Election Day was wrenching. I need more time to understand what happened and what design's role was in it all. But, as a small business owner, I have some clarity. We overhauled our employee agreement when I came back to OCD. We reviewed all of our policies and all of our operations to better align them with the policy learning I did at the campaign. At this moment in time, we can't rely on the government to deliver the services that people need, but as business owners, we can deliver the services ourselves.

    "I'm With Her", Hillary for America's most famous slogan, was imagined and designed by Kinon and her design team. 

    So, what does that mean for you and OCD?

    Specifically, we codified parental leave, we examined and expanded our vacation and holiday policy, and we expanded healthcare, among a few other tweaks to language including time off to vote.

    Right. It's important for designers to be cared for, and sometimes they can also be exploited for their creativity and so that's good that you're paying attention to those things.

    At the campaign, we supported some of the greatest minds in policymaking. Now I'm more deliberate about policy-related decisions and I will work to stay better informed going forward.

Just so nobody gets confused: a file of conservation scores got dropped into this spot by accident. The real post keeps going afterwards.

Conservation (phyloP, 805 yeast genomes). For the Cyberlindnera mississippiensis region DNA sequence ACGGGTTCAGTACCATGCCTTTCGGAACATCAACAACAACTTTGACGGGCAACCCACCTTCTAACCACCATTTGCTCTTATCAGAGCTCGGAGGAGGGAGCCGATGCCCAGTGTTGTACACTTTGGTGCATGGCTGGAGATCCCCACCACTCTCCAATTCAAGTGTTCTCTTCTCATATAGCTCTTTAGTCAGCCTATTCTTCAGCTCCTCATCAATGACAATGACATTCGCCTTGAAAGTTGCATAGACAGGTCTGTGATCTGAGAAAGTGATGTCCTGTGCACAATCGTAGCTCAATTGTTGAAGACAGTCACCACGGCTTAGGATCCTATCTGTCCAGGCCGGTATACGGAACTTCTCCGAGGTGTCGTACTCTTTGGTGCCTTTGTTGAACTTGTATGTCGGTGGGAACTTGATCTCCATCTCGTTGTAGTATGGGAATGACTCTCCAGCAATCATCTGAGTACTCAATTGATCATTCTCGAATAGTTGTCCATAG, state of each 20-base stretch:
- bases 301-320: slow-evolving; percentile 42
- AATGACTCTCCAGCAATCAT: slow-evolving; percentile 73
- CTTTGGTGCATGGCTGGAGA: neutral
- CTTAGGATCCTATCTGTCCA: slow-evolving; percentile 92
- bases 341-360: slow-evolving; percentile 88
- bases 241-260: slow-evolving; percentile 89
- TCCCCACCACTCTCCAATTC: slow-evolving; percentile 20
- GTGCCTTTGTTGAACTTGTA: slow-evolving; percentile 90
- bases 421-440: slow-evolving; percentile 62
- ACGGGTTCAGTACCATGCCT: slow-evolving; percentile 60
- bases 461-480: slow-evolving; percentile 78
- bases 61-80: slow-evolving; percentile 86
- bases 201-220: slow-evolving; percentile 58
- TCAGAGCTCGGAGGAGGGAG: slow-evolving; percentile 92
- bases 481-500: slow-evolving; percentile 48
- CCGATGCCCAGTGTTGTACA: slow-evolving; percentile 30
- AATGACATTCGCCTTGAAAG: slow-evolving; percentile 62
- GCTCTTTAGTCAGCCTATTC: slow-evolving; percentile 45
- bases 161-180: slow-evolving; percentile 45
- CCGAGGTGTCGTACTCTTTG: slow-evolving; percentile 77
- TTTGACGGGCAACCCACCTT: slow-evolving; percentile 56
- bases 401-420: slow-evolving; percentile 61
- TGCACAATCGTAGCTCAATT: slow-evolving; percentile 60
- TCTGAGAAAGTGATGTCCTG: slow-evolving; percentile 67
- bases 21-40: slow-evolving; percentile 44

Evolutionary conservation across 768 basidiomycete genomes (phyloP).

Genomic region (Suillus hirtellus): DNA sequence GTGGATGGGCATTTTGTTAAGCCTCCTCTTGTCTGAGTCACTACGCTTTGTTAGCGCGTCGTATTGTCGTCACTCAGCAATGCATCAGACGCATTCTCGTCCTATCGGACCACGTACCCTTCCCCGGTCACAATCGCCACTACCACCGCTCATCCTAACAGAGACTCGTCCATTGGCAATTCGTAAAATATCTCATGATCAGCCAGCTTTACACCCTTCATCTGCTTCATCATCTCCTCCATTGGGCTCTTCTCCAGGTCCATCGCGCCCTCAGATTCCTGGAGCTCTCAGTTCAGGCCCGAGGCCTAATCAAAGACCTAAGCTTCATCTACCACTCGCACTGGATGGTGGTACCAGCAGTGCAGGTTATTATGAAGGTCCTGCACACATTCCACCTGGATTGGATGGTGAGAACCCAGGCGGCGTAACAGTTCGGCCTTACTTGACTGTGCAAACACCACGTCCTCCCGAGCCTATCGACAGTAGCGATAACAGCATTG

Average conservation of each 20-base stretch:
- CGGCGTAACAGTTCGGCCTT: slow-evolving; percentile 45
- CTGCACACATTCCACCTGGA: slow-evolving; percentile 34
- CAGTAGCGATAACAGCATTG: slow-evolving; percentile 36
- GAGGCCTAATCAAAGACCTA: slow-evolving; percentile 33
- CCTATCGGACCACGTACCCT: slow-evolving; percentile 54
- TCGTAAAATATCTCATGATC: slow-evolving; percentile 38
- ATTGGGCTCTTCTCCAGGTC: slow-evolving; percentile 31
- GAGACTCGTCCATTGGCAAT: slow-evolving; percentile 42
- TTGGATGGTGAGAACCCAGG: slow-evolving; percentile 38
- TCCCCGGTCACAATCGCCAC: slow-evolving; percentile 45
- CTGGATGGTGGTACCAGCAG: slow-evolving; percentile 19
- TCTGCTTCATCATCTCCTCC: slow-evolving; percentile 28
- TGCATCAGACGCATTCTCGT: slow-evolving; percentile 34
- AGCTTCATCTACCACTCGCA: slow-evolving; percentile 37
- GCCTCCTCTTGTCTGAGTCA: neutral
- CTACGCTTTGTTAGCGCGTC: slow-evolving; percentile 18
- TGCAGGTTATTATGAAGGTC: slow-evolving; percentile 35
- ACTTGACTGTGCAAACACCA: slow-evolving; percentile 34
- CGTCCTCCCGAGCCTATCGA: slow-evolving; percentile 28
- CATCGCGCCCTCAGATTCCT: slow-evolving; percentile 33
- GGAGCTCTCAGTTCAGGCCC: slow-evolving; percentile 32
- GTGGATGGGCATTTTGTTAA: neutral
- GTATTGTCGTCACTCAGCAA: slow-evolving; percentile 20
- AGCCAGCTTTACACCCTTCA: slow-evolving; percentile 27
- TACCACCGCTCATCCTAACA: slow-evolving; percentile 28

Absolutely. So for the 2018 Core77 Design Award, we'll be getting lots of submissions from people where the type of visual communication or design will really run the gamut. 

    I'm a fan of Core77 and how platform agnostic you are, so I needed a stacked jury for this awards program. Osi Imeokparia will keep us in check on tech. Louise Fili is the authority on craft. And Min Lew knows business and strategy. They all have impeccable taste. We will develop our guiding principles together.

    And what are some new elements popping up, maybe from this year recently, within the field of graphic design that you're seeing popping up that you're excited about? Or maybe projects in particular as well?

    I'm excited about organizing. It's a field I'm just learning about that has a lot in common with design. The "Time's Up" movement is a good example. I remember seeing the "Time's Up" social graphics spread across my feed when it launched on January 1, then the pins appeared at the Golden Globes on January 7. So many powerful movements have launched in the last year-and-a-half, I'm obsessively tracking as many as I can, this one was uniquely unified in its visual language.